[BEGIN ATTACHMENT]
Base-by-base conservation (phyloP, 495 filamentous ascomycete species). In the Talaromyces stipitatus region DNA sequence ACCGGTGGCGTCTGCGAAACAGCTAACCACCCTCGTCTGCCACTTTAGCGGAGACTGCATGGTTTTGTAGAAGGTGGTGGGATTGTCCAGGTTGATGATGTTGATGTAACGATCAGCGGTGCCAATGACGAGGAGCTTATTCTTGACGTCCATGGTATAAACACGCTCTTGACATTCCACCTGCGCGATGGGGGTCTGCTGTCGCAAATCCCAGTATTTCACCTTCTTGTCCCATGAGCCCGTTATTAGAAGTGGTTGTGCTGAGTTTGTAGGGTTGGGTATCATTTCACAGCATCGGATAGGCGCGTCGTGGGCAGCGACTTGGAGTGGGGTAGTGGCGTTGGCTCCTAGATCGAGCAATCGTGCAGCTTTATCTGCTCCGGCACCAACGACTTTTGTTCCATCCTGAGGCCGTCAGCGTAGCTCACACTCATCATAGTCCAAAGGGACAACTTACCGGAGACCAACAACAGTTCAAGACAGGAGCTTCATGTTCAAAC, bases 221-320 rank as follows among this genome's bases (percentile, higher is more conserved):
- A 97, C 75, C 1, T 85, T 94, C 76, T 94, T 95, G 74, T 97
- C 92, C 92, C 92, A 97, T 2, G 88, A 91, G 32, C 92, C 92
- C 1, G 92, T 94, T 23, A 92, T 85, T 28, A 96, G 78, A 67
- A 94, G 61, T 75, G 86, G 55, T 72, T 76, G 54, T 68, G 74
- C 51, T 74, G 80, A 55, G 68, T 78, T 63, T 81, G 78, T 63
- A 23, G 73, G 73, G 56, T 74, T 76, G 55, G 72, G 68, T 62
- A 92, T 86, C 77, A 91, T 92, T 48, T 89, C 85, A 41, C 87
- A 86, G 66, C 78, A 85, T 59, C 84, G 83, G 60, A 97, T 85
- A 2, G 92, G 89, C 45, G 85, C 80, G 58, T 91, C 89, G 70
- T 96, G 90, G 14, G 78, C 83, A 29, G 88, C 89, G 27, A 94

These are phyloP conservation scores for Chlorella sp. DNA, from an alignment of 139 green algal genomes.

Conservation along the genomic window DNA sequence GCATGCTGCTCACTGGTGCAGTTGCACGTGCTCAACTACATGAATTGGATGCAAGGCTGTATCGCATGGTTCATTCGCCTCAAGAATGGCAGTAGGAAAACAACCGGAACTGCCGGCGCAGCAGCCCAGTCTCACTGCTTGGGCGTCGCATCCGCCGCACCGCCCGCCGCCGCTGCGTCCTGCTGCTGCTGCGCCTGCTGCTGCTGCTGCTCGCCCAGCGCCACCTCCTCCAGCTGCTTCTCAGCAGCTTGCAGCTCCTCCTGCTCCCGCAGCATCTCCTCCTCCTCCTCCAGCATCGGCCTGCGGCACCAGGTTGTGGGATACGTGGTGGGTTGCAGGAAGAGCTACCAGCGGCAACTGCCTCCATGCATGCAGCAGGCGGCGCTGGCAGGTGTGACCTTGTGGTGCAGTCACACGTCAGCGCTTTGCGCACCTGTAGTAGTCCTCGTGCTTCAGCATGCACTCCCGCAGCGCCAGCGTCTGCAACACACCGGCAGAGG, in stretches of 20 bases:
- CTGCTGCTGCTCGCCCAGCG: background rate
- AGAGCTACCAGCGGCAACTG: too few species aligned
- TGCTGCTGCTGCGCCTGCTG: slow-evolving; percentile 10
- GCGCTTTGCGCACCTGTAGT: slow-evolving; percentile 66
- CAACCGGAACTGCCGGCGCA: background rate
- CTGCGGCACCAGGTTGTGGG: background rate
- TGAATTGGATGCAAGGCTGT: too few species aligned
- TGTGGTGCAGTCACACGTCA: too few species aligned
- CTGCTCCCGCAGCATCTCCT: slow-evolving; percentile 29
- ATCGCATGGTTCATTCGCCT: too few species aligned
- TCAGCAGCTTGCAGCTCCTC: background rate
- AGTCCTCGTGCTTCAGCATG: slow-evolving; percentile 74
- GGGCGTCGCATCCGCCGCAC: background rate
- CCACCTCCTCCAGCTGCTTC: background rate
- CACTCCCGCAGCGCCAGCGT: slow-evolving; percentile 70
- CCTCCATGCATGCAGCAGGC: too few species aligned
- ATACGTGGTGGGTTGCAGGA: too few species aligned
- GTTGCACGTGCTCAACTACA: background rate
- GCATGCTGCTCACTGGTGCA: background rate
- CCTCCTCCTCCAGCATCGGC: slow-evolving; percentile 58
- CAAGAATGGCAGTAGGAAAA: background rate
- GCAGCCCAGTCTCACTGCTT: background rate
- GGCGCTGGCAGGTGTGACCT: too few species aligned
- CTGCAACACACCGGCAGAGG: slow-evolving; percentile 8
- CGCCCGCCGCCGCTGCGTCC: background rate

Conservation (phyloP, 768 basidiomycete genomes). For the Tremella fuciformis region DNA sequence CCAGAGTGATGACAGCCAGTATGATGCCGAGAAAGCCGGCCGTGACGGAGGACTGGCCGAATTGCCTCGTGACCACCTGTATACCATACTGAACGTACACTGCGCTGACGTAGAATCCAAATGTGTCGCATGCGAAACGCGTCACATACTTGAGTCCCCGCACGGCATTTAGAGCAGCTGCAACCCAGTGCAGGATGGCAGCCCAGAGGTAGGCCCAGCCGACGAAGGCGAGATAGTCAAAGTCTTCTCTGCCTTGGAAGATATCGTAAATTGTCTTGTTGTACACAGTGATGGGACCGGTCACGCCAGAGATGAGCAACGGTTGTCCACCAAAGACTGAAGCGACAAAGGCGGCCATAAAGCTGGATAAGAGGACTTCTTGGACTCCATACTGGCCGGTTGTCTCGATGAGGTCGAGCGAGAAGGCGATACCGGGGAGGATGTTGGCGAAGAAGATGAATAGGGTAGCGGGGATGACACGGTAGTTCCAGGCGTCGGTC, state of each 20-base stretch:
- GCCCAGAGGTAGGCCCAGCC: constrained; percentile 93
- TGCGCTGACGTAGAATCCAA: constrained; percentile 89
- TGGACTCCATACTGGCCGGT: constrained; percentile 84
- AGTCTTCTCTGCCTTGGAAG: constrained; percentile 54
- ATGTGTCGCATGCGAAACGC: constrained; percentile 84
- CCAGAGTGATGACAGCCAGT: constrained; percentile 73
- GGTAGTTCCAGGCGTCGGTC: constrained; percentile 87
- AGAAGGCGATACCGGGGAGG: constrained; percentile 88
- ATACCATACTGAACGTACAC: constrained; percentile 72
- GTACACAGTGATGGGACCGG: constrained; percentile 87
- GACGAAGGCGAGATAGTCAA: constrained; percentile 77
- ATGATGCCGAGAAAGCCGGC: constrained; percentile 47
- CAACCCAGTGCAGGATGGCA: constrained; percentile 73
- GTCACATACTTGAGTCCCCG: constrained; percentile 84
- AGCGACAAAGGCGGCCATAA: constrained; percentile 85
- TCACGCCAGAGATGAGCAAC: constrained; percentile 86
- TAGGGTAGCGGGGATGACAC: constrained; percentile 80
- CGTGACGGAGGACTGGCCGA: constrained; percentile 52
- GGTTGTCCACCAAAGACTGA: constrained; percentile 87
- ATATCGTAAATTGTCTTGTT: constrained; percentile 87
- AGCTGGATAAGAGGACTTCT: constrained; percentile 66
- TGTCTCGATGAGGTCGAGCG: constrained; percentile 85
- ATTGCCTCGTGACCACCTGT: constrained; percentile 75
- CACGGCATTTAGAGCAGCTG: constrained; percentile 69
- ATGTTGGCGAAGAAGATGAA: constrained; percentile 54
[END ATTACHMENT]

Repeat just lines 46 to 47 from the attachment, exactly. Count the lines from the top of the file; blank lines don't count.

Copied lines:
- GGTAGTTCCAGGCGTCGGTC: constrained; percentile 87
- AGAAGGCGATACCGGGGAGG: constrained; percentile 88